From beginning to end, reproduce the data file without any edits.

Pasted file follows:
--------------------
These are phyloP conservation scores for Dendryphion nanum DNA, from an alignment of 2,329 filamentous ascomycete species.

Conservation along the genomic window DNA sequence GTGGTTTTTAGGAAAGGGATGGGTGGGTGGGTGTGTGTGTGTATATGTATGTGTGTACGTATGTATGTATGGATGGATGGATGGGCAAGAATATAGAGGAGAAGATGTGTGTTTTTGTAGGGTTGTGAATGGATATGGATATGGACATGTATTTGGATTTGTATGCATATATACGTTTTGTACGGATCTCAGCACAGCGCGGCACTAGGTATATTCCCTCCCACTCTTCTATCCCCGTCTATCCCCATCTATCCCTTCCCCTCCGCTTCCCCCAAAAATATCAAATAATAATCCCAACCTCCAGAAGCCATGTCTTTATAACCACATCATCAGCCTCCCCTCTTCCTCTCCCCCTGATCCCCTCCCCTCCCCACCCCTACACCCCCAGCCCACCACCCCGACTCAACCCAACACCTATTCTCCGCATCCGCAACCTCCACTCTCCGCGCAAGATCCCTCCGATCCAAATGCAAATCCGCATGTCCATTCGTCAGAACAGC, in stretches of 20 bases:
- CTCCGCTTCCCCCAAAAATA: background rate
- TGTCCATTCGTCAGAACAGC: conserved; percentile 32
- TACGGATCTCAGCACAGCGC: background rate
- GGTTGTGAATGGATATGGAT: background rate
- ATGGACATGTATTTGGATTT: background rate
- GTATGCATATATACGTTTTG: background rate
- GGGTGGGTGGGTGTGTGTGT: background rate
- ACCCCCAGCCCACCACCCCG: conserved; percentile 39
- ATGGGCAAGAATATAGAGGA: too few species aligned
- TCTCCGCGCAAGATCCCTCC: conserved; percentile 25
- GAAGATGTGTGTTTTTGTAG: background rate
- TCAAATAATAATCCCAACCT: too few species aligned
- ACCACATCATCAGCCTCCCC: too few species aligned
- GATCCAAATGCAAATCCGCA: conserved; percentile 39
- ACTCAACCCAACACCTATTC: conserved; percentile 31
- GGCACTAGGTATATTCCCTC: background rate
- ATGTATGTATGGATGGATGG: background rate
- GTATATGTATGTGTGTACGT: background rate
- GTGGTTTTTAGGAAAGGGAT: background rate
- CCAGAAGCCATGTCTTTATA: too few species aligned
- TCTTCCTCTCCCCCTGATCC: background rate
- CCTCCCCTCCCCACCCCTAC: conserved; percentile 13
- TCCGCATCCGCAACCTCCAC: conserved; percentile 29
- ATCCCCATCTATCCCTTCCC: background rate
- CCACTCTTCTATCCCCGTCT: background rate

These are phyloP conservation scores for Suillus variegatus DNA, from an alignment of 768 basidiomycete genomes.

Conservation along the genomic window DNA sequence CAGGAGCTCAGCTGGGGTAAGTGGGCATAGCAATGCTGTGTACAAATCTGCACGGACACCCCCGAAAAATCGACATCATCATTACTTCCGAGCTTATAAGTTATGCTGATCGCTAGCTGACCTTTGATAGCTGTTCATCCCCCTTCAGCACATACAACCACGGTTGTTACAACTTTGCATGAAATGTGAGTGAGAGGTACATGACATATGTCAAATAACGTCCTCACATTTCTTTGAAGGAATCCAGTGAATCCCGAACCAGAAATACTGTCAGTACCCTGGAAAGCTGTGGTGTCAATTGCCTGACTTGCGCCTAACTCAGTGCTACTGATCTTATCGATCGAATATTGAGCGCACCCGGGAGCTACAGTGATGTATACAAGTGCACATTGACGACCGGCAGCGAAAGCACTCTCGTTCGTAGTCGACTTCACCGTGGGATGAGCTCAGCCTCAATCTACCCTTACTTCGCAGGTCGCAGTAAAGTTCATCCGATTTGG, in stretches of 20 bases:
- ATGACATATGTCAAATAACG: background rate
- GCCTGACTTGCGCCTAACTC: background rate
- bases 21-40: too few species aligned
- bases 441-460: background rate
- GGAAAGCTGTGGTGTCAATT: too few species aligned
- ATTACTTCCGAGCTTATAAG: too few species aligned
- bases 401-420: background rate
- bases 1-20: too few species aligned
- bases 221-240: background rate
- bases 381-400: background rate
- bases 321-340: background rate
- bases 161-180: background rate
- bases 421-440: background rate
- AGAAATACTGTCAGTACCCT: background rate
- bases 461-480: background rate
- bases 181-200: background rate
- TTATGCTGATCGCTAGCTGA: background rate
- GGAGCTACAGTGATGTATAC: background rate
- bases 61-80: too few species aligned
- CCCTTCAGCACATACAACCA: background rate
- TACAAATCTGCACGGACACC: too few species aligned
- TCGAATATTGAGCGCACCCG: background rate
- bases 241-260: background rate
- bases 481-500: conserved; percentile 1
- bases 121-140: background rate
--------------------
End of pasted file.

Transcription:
These are phyloP conservation scores for Dendryphion nanum DNA, from an alignment of 2,329 filamentous ascomycete species.

Conservation along the genomic window DNA sequence GTGGTTTTTAGGAAAGGGATGGGTGGGTGGGTGTGTGTGTGTATATGTATGTGTGTACGTATGTATGTATGGATGGATGGATGGGCAAGAATATAGAGGAGAAGATGTGTGTTTTTGTAGGGTTGTGAATGGATATGGATATGGACATGTATTTGGATTTGTATGCATATATACGTTTTGTACGGATCTCAGCACAGCGCGGCACTAGGTATATTCCCTCCCACTCTTCTATCCCCGTCTATCCCCATCTATCCCTTCCCCTCCGCTTCCCCCAAAAATATCAAATAATAATCCCAACCTCCAGAAGCCATGTCTTTATAACCACATCATCAGCCTCCCCTCTTCCTCTCCCCCTGATCCCCTCCCCTCCCCACCCCTACACCCCCAGCCCACCACCCCGACTCAACCCAACACCTATTCTCCGCATCCGCAACCTCCACTCTCCGCGCAAGATCCCTCCGATCCAAATGCAAATCCGCATGTCCATTCGTCAGAACAGC, in stretches of 20 bases:
- CTCCGCTTCCCCCAAAAATA: background rate
- TGTCCATTCGTCAGAACAGC: conserved; percentile 32
- TACGGATCTCAGCACAGCGC: background rate
- GGTTGTGAATGGATATGGAT: background rate
- ATGGACATGTATTTGGATTT: background rate
- GTATGCATATATACGTTTTG: background rate
- GGGTGGGTGGGTGTGTGTGT: background rate
- ACCCCCAGCCCACCACCCCG: conserved; percentile 39
- ATGGGCAAGAATATAGAGGA: too few species aligned
- TCTCCGCGCAAGATCCCTCC: conserved; percentile 25
- GAAGATGTGTGTTTTTGTAG: background rate
- TCAAATAATAATCCCAACCT: too few species aligned
- ACCACATCATCAGCCTCCCC: too few species aligned
- GATCCAAATGCAAATCCGCA: conserved; percentile 39
- ACTCAACCCAACACCTATTC: conserved; percentile 31
- GGCACTAGGTATATTCCCTC: background rate
- ATGTATGTATGGATGGATGG: background rate
- GTATATGTATGTGTGTACGT: background rate
- GTGGTTTTTAGGAAAGGGAT: background rate
- CCAGAAGCCATGTCTTTATA: too few species aligned
- TCTTCCTCTCCCCCTGATCC: background rate
- CCTCCCCTCCCCACCCCTAC: conserved; percentile 13
- TCCGCATCCGCAACCTCCAC: conserved; percentile 29
- ATCCCCATCTATCCCTTCCC: background rate
- CCACTCTTCTATCCCCGTCT: background rate

These are phyloP conservation scores for Suillus variegatus DNA, from an alignment of 768 basidiomycete genomes.

Conservation along the genomic window DNA sequence CAGGAGCTCAGCTGGGGTAAGTGGGCATAGCAATGCTGTGTACAAATCTGCACGGACACCCCCGAAAAATCGACATCATCATTACTTCCGAGCTTATAAGTTATGCTGATCGCTAGCTGACCTTTGATAGCTGTTCATCCCCCTTCAGCACATACAACCACGGTTGTTACAACTTTGCATGAAATGTGAGTGAGAGGTACATGACATATGTCAAATAACGTCCTCACATTTCTTTGAAGGAATCCAGTGAATCCCGAACCAGAAATACTGTCAGTACCCTGGAAAGCTGTGGTGTCAATTGCCTGACTTGCGCCTAACTCAGTGCTACTGATCTTATCGATCGAATATTGAGCGCACCCGGGAGCTACAGTGATGTATACAAGTGCACATTGACGACCGGCAGCGAAAGCACTCTCGTTCGTAGTCGACTTCACCGTGGGATGAGCTCAGCCTCAATCTACCCTTACTTCGCAGGTCGCAGTAAAGTTCATCCGATTTGG, in stretches of 20 bases:
- ATGACATATGTCAAATAACG: background rate
- GCCTGACTTGCGCCTAACTC: background rate
- bases 21-40: too few species aligned
- bases 441-460: background rate
- GGAAAGCTGTGGTGTCAATT: too few species aligned
- ATTACTTCCGAGCTTATAAG: too few species aligned
- bases 401-420: background rate
- bases 1-20: too few species aligned
- bases 221-240: background rate
- bases 381-400: background rate
- bases 321-340: background rate
- bases 161-180: background rate
- bases 421-440: background rate
- AGAAATACTGTCAGTACCCT: background rate
- bases 461-480: background rate
- bases 181-200: background rate
- TTATGCTGATCGCTAGCTGA: background rate
- GGAGCTACAGTGATGTATAC: background rate
- bases 61-80: too few species aligned
- CCCTTCAGCACATACAACCA: background rate
- TACAAATCTGCACGGACACC: too few species aligned
- TCGAATATTGAGCGCACCCG: background rate
- bases 241-260: background rate
- bases 481-500: conserved; percentile 1
- bases 121-140: background rate